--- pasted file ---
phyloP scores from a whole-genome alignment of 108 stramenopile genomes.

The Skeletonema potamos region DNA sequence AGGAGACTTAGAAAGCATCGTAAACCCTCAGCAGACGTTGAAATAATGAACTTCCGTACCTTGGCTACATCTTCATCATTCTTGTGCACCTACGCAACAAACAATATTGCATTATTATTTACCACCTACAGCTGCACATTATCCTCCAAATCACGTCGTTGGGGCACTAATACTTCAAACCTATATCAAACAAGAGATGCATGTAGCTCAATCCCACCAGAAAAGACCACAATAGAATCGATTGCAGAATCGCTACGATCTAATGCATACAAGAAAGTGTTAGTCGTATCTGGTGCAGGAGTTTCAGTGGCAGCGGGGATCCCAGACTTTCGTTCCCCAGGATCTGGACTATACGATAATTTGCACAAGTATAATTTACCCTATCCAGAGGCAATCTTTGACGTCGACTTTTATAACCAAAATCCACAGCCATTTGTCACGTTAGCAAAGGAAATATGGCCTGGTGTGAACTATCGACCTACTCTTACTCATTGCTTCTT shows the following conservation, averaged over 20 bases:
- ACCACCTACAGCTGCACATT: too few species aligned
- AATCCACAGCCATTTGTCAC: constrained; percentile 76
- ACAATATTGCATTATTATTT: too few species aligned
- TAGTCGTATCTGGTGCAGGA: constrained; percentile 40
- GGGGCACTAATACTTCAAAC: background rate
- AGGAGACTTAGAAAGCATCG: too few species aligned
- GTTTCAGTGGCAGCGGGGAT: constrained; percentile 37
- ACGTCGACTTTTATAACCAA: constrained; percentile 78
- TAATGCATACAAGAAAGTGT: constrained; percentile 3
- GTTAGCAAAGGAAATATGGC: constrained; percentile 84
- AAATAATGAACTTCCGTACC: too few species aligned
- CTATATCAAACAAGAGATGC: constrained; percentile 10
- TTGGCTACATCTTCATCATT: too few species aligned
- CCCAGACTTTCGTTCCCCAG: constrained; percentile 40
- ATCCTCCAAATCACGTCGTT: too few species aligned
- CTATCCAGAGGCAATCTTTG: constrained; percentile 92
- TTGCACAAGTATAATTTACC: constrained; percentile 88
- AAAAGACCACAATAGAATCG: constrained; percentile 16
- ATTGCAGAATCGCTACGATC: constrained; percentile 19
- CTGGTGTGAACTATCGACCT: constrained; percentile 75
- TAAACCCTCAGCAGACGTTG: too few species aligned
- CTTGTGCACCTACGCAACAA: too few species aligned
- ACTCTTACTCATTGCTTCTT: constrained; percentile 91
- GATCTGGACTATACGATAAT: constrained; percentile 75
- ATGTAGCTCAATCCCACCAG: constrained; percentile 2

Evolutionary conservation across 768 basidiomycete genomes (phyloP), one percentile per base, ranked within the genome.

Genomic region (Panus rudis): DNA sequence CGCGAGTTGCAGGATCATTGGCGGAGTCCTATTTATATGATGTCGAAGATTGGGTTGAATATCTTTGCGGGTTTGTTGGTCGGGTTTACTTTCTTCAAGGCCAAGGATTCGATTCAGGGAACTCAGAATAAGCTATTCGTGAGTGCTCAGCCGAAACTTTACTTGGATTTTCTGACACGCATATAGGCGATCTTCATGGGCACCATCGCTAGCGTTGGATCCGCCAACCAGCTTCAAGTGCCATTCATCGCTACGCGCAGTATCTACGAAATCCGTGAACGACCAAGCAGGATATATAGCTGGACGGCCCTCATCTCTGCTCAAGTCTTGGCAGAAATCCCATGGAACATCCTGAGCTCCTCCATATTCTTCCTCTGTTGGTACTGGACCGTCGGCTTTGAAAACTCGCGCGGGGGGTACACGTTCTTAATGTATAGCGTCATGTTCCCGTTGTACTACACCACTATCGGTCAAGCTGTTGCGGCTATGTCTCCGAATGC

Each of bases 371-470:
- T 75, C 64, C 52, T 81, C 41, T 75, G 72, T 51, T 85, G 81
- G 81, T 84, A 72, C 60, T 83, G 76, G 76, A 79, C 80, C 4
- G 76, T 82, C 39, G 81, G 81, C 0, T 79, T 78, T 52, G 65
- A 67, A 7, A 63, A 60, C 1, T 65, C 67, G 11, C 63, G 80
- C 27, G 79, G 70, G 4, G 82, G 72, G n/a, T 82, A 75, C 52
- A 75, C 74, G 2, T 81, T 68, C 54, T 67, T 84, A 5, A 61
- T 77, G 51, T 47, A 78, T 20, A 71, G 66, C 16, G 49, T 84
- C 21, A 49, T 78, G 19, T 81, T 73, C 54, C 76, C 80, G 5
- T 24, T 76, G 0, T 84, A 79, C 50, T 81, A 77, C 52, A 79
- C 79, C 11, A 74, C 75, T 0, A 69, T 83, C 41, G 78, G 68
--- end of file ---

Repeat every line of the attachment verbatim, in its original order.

phyloP scores from a whole-genome alignment of 108 stramenopile genomes.

The Skeletonema potamos region DNA sequence AGGAGACTTAGAAAGCATCGTAAACCCTCAGCAGACGTTGAAATAATGAACTTCCGTACCTTGGCTACATCTTCATCATTCTTGTGCACCTACGCAACAAACAATATTGCATTATTATTTACCACCTACAGCTGCACATTATCCTCCAAATCACGTCGTTGGGGCACTAATACTTCAAACCTATATCAAACAAGAGATGCATGTAGCTCAATCCCACCAGAAAAGACCACAATAGAATCGATTGCAGAATCGCTACGATCTAATGCATACAAGAAAGTGTTAGTCGTATCTGGTGCAGGAGTTTCAGTGGCAGCGGGGATCCCAGACTTTCGTTCCCCAGGATCTGGACTATACGATAATTTGCACAAGTATAATTTACCCTATCCAGAGGCAATCTTTGACGTCGACTTTTATAACCAAAATCCACAGCCATTTGTCACGTTAGCAAAGGAAATATGGCCTGGTGTGAACTATCGACCTACTCTTACTCATTGCTTCTT shows the following conservation, averaged over 20 bases:
- ACCACCTACAGCTGCACATT: too few species aligned
- AATCCACAGCCATTTGTCAC: constrained; percentile 76
- ACAATATTGCATTATTATTT: too few species aligned
- TAGTCGTATCTGGTGCAGGA: constrained; percentile 40
- GGGGCACTAATACTTCAAAC: background rate
- AGGAGACTTAGAAAGCATCG: too few species aligned
- GTTTCAGTGGCAGCGGGGAT: constrained; percentile 37
- ACGTCGACTTTTATAACCAA: constrained; percentile 78
- TAATGCATACAAGAAAGTGT: constrained; percentile 3
- GTTAGCAAAGGAAATATGGC: constrained; percentile 84
- AAATAATGAACTTCCGTACC: too few species aligned
- CTATATCAAACAAGAGATGC: constrained; percentile 10
- TTGGCTACATCTTCATCATT: too few species aligned
- CCCAGACTTTCGTTCCCCAG: constrained; percentile 40
- ATCCTCCAAATCACGTCGTT: too few species aligned
- CTATCCAGAGGCAATCTTTG: constrained; percentile 92
- TTGCACAAGTATAATTTACC: constrained; percentile 88
- AAAAGACCACAATAGAATCG: constrained; percentile 16
- ATTGCAGAATCGCTACGATC: constrained; percentile 19
- CTGGTGTGAACTATCGACCT: constrained; percentile 75
- TAAACCCTCAGCAGACGTTG: too few species aligned
- CTTGTGCACCTACGCAACAA: too few species aligned
- ACTCTTACTCATTGCTTCTT: constrained; percentile 91
- GATCTGGACTATACGATAAT: constrained; percentile 75
- ATGTAGCTCAATCCCACCAG: constrained; percentile 2

Evolutionary conservation across 768 basidiomycete genomes (phyloP), one percentile per base, ranked within the genome.

Genomic region (Panus rudis): DNA sequence CGCGAGTTGCAGGATCATTGGCGGAGTCCTATTTATATGATGTCGAAGATTGGGTTGAATATCTTTGCGGGTTTGTTGGTCGGGTTTACTTTCTTCAAGGCCAAGGATTCGATTCAGGGAACTCAGAATAAGCTATTCGTGAGTGCTCAGCCGAAACTTTACTTGGATTTTCTGACACGCATATAGGCGATCTTCATGGGCACCATCGCTAGCGTTGGATCCGCCAACCAGCTTCAAGTGCCATTCATCGCTACGCGCAGTATCTACGAAATCCGTGAACGACCAAGCAGGATATATAGCTGGACGGCCCTCATCTCTGCTCAAGTCTTGGCAGAAATCCCATGGAACATCCTGAGCTCCTCCATATTCTTCCTCTGTTGGTACTGGACCGTCGGCTTTGAAAACTCGCGCGGGGGGTACACGTTCTTAATGTATAGCGTCATGTTCCCGTTGTACTACACCACTATCGGTCAAGCTGTTGCGGCTATGTCTCCGAATGC

Each of bases 371-470:
- T 75, C 64, C 52, T 81, C 41, T 75, G 72, T 51, T 85, G 81
- G 81, T 84, A 72, C 60, T 83, G 76, G 76, A 79, C 80, C 4
- G 76, T 82, C 39, G 81, G 81, C 0, T 79, T 78, T 52, G 65
- A 67, A 7, A 63, A 60, C 1, T 65, C 67, G 11, C 63, G 80
- C 27, G 79, G 70, G 4, G 82, G 72, G n/a, T 82, A 75, C 52
- A 75, C 74, G 2, T 81, T 68, C 54, T 67, T 84, A 5, A 61
- T 77, G 51, T 47, A 78, T 20, A 71, G 66, C 16, G 49, T 84
- C 21, A 49, T 78, G 19, T 81, T 73, C 54, C 76, C 80, G 5
- T 24, T 76, G 0, T 84, A 79, C 50, T 81, A 77, C 52, A 79
- C 79, C 11, A 74, C 75, T 0, A 69, T 83, C 41, G 78, G 68